Wake for beach walk, stumble to find shoes, make coffee, brush teeth. Morning needs a jacket, today, and a turtleneck. Skies clear, beach full of people exercising in a group. They compete in relay races, and I slooooowly walk with my thermal cup of coffee.
In a few hours I won’t believe I ever needed a jacket: the sun is already warming the living room and kitchen and I’m wishing for a better cross-breeze. But the kids’ bedroom door is closed, and so it will stay for another hour or so, while they sleep in for the last week of summer vacation.
Coffee, with Robert Richardson’s Emerson: The Mind on Fire. Breakfast, too.
Arranged a series of paper grocery bags in a semi-circle around Madeleine on the bedroom floor: “Books,” she marked on one; “Art Supplies to Sort” on another. “Goes somewhere else” and “Don’t Know,” and the worst offender, “Treasures.” Behind her we placed a plastic grocery bag for trash. She asked me for help and I loaded the “Books” bag with the bookish content of her shelves, then I left her to get started. The first “HELP!” came five minutes later, with the contents of the shelves dumped unceremoniously, everywhere.
That’s how she started. I stepped in at her call, every 20 minutes or so, while I cleaned the kitchen. At noon I moved the Books bag to the front, and placed all the books in a sensible order on the shelf. We added all the American Girl books from the living room, and files for paper dolls, magazines, art supplies. A few toys. A basket for special post cards and letters. We decided 35 pencils and pens might be overdoing it, and sorted down to 6. Ditto with many other things. One diary, though eight were started. A place for the library books.
Finished with an orderly shelf by 12:30, with the exception of one mixed up bag of Treasures. (Often stuff labeled “treasures” gets ignored, then a new set of treasures collects elsewhere, then whole years of treasures are forgotten…) We’ll figure out treasures tomorrow, when we can spread them out on the dining table for a few hours.
Brendan, if true to form, will envy Madeleine’s shelf and will organize his own, probably needing no help from me. We’ll see.
When told to “go outside” so I could mop the floor, kids whined for their books and slinkies. They offered to sit in the car while I mopped. Um, okay. They then complained about sitting in a hot car until “we almost DIED.” Hmmm.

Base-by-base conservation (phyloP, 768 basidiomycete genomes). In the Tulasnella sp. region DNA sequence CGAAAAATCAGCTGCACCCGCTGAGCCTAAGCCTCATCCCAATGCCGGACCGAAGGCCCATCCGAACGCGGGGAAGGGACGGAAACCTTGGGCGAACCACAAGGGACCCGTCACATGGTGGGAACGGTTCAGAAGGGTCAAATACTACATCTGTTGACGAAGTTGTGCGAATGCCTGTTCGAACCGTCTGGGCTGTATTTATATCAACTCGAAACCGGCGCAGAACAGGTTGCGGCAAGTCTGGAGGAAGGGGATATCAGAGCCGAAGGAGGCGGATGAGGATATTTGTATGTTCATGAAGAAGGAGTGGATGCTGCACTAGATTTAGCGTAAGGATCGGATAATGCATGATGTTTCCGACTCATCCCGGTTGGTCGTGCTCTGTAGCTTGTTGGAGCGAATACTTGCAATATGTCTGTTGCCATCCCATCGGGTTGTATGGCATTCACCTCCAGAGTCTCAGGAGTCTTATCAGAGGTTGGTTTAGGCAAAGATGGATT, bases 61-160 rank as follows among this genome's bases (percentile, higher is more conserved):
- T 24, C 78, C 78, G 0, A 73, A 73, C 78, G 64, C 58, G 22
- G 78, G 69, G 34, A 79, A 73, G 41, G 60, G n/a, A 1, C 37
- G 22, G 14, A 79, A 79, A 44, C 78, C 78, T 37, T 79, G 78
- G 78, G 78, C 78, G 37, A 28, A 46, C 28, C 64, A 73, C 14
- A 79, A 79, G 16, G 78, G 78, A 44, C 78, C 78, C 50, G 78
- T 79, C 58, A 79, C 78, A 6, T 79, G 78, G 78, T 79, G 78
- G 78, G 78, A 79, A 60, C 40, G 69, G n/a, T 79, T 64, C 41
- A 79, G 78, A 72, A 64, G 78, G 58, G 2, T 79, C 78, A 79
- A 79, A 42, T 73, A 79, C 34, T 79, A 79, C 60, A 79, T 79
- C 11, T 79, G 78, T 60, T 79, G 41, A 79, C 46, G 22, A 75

The heat is just right for one of the last beach days of summer. Water, warm; sun, high and clear. Shadows from our bodies showed the water to be full of tiny jellyfish—which glow a little in the dark, but otherwise are clear little orbs. So far none of us sports a rash, though children were (gasp!) scooping them up by the handfuls from the shore before I noticed. Wish us luck.
I packed two books, came with two moms and seven kids, and I didn’t read a page. We leave at 5 p.m, too hungry to continue.
Gorgonzola and Walnut Tortellini (thank you Trader Joe!) with a fresh tomato-kalamata pesto, and edamame and red peppers on the side. It was a speed dinner thrown together from findings in the refrigerator, from the remaining bit of garlic in the basket next to the stove.
Scott is home from his first day of teacher training, full of stories, ears tired from listening.
Quiet evening, all of us worn out. Candles light the evening—it’s dark by eight, again! It really is Fall! The braided rug is returned to the clean floor. Man and boy leave to rustle up dessert, on the rare day we’ve run out of ice cream. I hope I stay awake for their return. I’ve been reading Proust in the evening, perfect before bed lyrical reading, but I think I will skip him this evening.
School starts in one week. Kids are thrilled, claiming even to miss homework. I’ve been doing homework as fast as I can: books 1-32 were completed in spring. Five more are complete and three more begun of the next 25. I’ve drafted an essay-- on cooking and eating-- for a new anthology.
It’s a good day in August. Happy end-of-summer.